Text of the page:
PG&E Faces Criminal Charges Over 2019 Wine Country Fire

The Sonoma County DA accuses the utility giant of negligence in an October 2019 wildfire that left six firefighters injured and destroyed hundreds of structures.

Embers fly across a roadway as the Kincade Fire burns through the Jimtown community of Sonoma County, Calif., on Oct. 24, 2019. (AP Photo/Noah Berger)

(CN) — The Sonoma County District Attorney filed criminal charges against Pacific Gas & Electric on Tuesday, saying the utility’s neglect sparked the 2019 Kincade Fire that scorched approximately 77,000 acres, razed 174 buildings and prompted the evacuation of 200,000 residents. 

Jill Ravitch, the top cop in Sonoma County, charged PG&E with 33 counts in a criminal complaint filed in Sonoma County Superior Court, including five felonies stemming the wildfire that injured six firefighters and incurred nearly $600 million in insurance costs. 

About 200,000 residents from Healdsburg, Windsor, Santa Rosa and Geyserville fled their homes, representing the largest evacuation in county history. 

The fire sparked on Oct. 23, 2019 near Geyserville in the Geyers geothermal region near the Mayacamas Mountains in the northern reach of the county. Cal Fire investigated the cause of the fire and identified faulty transmission lines as the source last July but did not publicly release the report

A PG&E electric transmission tower with a view of a jumper cable, one of which failed near the time and place where the Kincade Fire started in October 2019. (PG&E photo)

Instead, it took the unprecedented move to provide the Sonoma County District Attorney’s Office with the report for further consideration.

“Since that time, we have been working with Cal Fire and independent experts to determine the cause of and responsibility for the Kincade fire,” Ravitch said in a statement Tuesday. ”I believe this criminal complaint reflects our findings.” 

PG&E disputed Ravitch’s characterizations of the events that led to the fire in a lengthy statement released on Tuesday. 

“In the spirit of working to do what’s right for the victims, we will accept Cal Fire’s finding that a PG&E transmission line caused the fire, even though we have not had access to the agency’s report or the evidence it gathered,” the company said. “However, we do not believe there was any crime here. We remain committed to making it right for all those impacted and working to further reduce wildfire risk on our system.”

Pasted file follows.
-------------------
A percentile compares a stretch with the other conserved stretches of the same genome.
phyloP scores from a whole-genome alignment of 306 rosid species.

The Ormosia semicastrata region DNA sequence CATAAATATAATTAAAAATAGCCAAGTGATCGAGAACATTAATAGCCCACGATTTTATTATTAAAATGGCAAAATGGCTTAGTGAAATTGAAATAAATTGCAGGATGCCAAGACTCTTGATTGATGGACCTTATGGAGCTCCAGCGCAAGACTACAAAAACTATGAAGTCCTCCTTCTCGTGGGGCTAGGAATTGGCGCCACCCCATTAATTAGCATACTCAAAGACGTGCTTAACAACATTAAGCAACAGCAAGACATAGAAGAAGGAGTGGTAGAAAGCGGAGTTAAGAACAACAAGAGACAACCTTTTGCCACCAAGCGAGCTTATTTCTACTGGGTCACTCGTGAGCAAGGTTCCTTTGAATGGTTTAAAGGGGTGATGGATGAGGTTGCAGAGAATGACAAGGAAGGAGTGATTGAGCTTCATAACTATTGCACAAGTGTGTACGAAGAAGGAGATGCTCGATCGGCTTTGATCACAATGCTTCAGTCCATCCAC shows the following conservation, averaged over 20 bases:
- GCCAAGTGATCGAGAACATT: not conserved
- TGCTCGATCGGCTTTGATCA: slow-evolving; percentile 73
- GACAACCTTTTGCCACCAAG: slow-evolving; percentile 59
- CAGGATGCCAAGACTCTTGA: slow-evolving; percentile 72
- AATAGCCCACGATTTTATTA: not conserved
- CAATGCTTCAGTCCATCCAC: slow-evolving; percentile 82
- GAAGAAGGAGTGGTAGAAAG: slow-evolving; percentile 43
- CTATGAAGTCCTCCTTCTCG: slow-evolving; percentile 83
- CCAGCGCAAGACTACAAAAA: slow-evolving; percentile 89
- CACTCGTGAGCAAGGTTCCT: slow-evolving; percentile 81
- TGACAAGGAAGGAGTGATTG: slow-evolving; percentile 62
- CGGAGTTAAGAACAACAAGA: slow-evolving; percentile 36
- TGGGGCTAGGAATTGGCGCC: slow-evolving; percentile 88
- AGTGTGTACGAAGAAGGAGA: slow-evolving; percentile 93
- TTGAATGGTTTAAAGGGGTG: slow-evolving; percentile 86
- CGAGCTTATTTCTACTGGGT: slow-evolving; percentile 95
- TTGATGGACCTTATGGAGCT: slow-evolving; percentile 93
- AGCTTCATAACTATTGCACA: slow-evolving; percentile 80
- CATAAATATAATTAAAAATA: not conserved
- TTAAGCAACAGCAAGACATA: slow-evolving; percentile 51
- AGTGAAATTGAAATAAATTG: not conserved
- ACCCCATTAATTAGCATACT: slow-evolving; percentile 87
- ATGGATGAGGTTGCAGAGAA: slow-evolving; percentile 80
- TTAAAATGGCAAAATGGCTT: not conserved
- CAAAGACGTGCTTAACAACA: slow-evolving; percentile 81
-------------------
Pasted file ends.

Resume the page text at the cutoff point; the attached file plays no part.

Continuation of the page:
The Sonoma County DA filed numerous charges related to negligent maintenance of the transmission lines in question, but also charged the utility with environmental crimes due to 16 days of poor air quality for residents. 

Two of the felony counts, in particular, were brought on behalf of two children who inhaled large amounts of wildfire smoke and ash as a result of the Kincade Fire. 

The fire broke out despite power shut-offs in the greater Sonoma County area that PG&E says are necessary to prevent the type of large-scale fires that have ravaged the Golden State in recent years. 

The Wine Country Fires of 2017, which also affected residents of Sonoma County, kicked off a period of massive wildfires in California that have killed hundreds, injured many more and resulted in billions in recovery costs while prompting routine power blackouts for residents that live in fire-prone areas. 

Most of the half dozen fires that broke out during the initial firestorm in 2017 were sparked by PG&E transmission lines that either failed or made contact with surrounding trees during windstorms. 

The Camp Fire, California’s deadliest and most destructive fire in history, has been traced to a faulty transmission line maintained by PG&E. That fire killed 85 people and caused $16 billion in damage while destroying a large portion of the mountain town of Paradise in Butte County. 

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